In academic circles “value incongruence” is defined as the difference between an individual’s personal value hierarchy and the perceived value hierarchy of an organisation. Put alternatively, value incongruence describes a phenomenon that an employee’s values and priorities are at odds with those of their organisation and employer. 

What leads to value incongruence?

Value incongruence can occur as early as the initial recruitment process if applicants or employers do not take the opportunity to communicate their core values – perhaps incorrectly assuming that sharing such information is unimportant as it is not directly related to the job role.

It’s also common for employees or employers to intentionally claim desired values to make a favourable impression. For example, a candidate may say they are deeply customer-focused when monetary rewards provide a greater motivation, or a company may boast of a deep commitment to CSR, when in reality their activities only extend as far as making donations rather than taking any personal action.

Value incongruence can also be a result of organisational change, particularly if the new way of doing business deviates from values the company previously held. If employees cannot fully accept the company’s new focus they are more likely to feel dissatisfied and increasingly outcast from the organisation.


Why value incongruence matters?

Value incongruence can result in employees developing negative attitudes towards their role, their organisation and themselves. When confronted with value incongruence, employees can expend so much energy suppressing their own values or amplifying values they do not hold in an attempt to fit in that they fall prey to fatigue and risk burnout. Employees can thus be very disengaged and decrease their productivity and performance. They are also less likely to participate in or support activities they perceive as falling beyond their job requirement, limiting their organisation’s ability to innovate. Value incongruence, unsurprisingly, can thus lead to higher turnover intention, making it difficult for employers to retain staff.


Who is vulnerable to value incongruence?

The extent to which value incongruence brings negative consequences on employees’ energy and performance depends on employees’ affectivity, a stable measure of individual differences in the experience of positive or negative emotions. Recent research indicates that value incongruence is more detrimental to employees who tend to feel active, cheerful, and enthusiastic (i.e., those who are happier in general), because value incongruence induces negative emotions, exhaustion, and tension which contradict their positive affective orientation. These individuals are motivated to reduce such emotional dissonance and thus spend more time and effort on regulating their emotions, consuming energy that could otherwise have been used for performing their tasks. Accordingly, organisations should not ignore employees who seem happy but instead proactively help them when they are confronted by value incongruence.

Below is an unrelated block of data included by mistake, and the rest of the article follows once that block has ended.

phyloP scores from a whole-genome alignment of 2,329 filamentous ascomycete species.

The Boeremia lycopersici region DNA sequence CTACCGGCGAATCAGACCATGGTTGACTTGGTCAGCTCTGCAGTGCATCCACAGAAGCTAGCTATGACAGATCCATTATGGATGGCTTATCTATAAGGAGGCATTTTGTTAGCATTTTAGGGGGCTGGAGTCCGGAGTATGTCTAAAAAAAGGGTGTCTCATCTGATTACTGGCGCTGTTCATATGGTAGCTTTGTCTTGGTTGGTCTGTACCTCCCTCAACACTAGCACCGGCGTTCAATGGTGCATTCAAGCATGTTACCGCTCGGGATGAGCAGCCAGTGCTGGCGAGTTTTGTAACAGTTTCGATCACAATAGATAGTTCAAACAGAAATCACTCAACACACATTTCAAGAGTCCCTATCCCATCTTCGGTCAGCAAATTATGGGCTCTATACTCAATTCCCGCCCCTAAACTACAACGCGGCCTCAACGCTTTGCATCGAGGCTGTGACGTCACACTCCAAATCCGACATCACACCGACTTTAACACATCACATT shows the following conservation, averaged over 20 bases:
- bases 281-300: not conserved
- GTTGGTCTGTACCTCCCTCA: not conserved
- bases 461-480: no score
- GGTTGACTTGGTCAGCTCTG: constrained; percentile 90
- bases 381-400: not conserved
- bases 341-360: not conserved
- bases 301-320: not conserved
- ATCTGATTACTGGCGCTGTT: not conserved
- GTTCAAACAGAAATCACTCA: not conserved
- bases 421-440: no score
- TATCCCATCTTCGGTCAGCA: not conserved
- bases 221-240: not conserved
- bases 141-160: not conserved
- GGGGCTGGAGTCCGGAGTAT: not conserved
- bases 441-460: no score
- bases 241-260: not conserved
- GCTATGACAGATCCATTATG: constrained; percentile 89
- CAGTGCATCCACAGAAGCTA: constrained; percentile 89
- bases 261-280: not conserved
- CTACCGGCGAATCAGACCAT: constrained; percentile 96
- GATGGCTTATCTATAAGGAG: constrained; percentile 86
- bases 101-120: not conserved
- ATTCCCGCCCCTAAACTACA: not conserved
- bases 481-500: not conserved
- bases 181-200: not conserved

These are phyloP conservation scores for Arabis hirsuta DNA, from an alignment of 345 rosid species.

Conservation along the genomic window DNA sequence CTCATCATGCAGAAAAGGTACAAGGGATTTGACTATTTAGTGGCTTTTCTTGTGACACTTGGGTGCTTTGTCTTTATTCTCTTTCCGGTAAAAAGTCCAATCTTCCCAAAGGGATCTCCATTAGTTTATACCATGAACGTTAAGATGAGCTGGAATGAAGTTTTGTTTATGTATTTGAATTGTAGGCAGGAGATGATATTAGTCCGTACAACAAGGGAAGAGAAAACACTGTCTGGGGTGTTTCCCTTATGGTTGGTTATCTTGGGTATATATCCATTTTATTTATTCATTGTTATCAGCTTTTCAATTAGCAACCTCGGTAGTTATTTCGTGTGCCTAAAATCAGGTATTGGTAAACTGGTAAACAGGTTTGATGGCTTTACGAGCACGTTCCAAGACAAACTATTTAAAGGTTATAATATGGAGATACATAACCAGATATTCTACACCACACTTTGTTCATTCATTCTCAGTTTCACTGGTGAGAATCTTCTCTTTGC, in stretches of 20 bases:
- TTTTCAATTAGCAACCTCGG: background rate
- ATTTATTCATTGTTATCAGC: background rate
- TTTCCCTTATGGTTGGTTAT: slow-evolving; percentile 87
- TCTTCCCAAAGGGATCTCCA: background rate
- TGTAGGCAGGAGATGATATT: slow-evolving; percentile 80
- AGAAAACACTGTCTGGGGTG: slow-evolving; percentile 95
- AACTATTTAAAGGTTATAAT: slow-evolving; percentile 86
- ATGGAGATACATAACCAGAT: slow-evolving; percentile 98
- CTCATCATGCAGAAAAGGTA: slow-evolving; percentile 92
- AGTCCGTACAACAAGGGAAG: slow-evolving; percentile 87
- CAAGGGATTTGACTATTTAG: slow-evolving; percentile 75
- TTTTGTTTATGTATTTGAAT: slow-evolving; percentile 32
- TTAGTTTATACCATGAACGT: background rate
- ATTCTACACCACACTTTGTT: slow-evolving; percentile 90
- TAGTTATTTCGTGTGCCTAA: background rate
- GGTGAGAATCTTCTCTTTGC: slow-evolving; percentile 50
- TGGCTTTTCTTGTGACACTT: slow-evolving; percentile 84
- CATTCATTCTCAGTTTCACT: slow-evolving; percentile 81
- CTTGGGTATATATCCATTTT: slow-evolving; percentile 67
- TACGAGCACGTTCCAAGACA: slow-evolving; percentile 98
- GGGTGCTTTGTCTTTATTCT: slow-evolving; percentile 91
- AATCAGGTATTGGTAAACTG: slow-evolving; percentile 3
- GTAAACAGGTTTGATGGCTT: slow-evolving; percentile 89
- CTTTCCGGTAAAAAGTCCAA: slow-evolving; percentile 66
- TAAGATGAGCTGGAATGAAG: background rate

How to prevent and manage value incongruence?

To prevent value incongruence, employers should first identify their core values and provide clear information in recruitment advertisements about organisational values to attract applicants with similar value orientations. Job interviews may also assess applicants’ likelihood of value incongruence to help recruiters make informed selection decisions. 

Employers should also be aware of the differences between “espoused values” - the company's declared set of values and norms and “enacted values” – values and norms that are exhibited by employees in the organisation. Employees can still experience value incongruence when their values are different from those enacted by majority of their colleagues in the organisation, even though they were attracted by and embrace the organisation’s espoused values. 

Employers can also take a job redesign approach to prevent value incongruence and manage its negative consequences, if changing employees’ or the organisation’s values is impossible. For example, employers can think of assigning employees to tasks that are less likely to induce value incongruence, or designing work schedules that provide employees with sufficient opportunities for energy recovery if value incongruence is inevitable in performing their jobs. 

Finally, value incongruence is not always a bad thing. Employees who possess different values could bring a different perspective that benefits organisations by enhancing decision making quality and innovation. While being aware of the negative consequence of value incongruence, it is worth considering that value incongruence also denotes value diversity, which could contribute to organisations positively.

Dr. Chia-Huei Wu is assistant professor of management at the London School of Economics and Political Science

Some materials were initially published in IvyExec.